New schools are major investments in our communities that will be a legacy for decades to come. Our schools are costly to run, and are often used for many hours of the day, for both school activities and community programs. When planning for new construction and major renovations, we must consider the lifecycle cost of those buildings, their impacts on the community and environment, and how they affect and can best serve the many generations that will use these buildings.
By engaging building officials, school boards, and town committees to incorporate environmentally friendly practices into their new facilities, ECSU and the Institute for Sustainable Energy seek to reduce school energy costs and environmental impact, and create a healthier learning environment for students. Perhaps most importantly, these facilities can be built as learning laboratories where the students can "learning by doing." School districts around the country are finding that smart energy choices can help them save money over the life of their buildings, and provide healthier, more effective learning environments. By incorporating energy improvements into their construction or renovation plan, schools can significantly reduce energy consumption and cost.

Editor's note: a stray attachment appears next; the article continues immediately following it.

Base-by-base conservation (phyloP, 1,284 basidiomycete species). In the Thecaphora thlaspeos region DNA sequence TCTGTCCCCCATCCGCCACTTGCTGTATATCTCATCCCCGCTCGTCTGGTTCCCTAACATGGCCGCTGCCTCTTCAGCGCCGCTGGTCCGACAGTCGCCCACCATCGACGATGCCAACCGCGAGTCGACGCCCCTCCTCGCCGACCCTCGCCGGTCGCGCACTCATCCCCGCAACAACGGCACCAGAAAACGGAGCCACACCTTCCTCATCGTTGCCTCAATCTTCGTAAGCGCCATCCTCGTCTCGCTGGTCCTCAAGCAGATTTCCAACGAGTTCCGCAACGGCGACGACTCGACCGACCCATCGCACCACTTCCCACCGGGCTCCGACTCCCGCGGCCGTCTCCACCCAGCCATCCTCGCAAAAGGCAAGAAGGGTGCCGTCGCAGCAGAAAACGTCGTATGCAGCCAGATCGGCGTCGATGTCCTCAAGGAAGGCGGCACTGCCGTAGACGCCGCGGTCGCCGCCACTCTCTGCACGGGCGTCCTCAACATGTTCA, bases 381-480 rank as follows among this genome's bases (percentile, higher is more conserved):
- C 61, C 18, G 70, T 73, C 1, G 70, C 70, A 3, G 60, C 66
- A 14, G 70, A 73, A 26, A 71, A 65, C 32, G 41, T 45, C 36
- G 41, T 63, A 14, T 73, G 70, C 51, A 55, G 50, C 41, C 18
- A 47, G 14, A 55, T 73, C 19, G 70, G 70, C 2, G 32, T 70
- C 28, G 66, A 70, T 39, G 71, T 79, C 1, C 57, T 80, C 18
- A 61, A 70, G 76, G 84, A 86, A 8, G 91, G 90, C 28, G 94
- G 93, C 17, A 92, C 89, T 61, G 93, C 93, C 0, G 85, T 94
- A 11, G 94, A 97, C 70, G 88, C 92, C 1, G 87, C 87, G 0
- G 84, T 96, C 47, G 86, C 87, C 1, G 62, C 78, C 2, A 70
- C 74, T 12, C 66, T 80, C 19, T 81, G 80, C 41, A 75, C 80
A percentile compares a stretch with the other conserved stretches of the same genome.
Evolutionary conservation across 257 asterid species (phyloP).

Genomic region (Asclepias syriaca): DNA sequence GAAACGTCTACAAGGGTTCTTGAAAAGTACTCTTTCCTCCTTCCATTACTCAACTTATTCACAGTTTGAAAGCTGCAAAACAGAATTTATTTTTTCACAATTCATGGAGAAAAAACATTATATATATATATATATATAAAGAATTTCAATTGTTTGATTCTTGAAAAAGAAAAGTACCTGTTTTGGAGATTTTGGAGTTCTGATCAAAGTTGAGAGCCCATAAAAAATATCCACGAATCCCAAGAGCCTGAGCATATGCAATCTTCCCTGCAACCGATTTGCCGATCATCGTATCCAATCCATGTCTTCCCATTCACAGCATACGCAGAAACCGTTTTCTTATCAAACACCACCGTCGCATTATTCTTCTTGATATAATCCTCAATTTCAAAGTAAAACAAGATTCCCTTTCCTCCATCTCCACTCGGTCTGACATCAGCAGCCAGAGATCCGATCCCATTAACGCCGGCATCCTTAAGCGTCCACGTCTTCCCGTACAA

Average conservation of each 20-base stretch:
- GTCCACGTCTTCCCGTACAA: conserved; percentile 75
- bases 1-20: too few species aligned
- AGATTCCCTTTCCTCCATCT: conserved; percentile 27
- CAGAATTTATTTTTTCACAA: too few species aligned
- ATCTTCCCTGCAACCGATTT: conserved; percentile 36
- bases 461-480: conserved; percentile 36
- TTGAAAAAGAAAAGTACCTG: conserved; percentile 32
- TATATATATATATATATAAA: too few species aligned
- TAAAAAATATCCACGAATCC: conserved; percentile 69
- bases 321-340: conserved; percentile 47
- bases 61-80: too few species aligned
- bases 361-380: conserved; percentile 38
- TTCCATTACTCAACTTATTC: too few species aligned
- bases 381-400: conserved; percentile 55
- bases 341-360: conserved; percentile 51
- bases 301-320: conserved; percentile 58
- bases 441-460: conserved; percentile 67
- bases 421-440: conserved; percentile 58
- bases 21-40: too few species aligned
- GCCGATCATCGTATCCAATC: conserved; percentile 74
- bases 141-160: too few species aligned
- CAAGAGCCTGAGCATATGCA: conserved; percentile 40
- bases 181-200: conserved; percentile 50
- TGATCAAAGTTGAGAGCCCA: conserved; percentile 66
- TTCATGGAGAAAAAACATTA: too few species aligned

- Building green offers dramatic reductions in operations and maintenance costs.
- Green schools can save $100,000 per year — enough to hire two new teachers, buy 150 new computers, or purchase 5,000 new textbooks.
- It costs less than 2% more to build a green school than to build a conventional school —while the ongoing savings accrue for the life of the building. If all new school construction and school renovations went green starting today, energy savings alone would total $20 billion over the next 10 years. When you factor in water savings, the economic savings are enormous.
- Green buildings are designed to use energy and water in a significantly, more measurable, efficient way than conventionally designed buildings.
- Green buildings also reduce their waste streams during construction, are built to minimize their impact on the land on which they sit and the ecosystems around them, and are built with sustainably produced, recycled and recyclable materials and products.
Student, Teacher and Societal Benefits
- Green schools are built and designed with strategies and technologies that aim to improve the quality of indoor air, which could lead to improved student health, test scores and faculty retention.
- Green schools have better lighting, temperature control, improved ventilation and better indoor air quality.
- Greening all school construction is estimated to create more than 2,000 new jobs each year from increased use of energy efficiency technologies.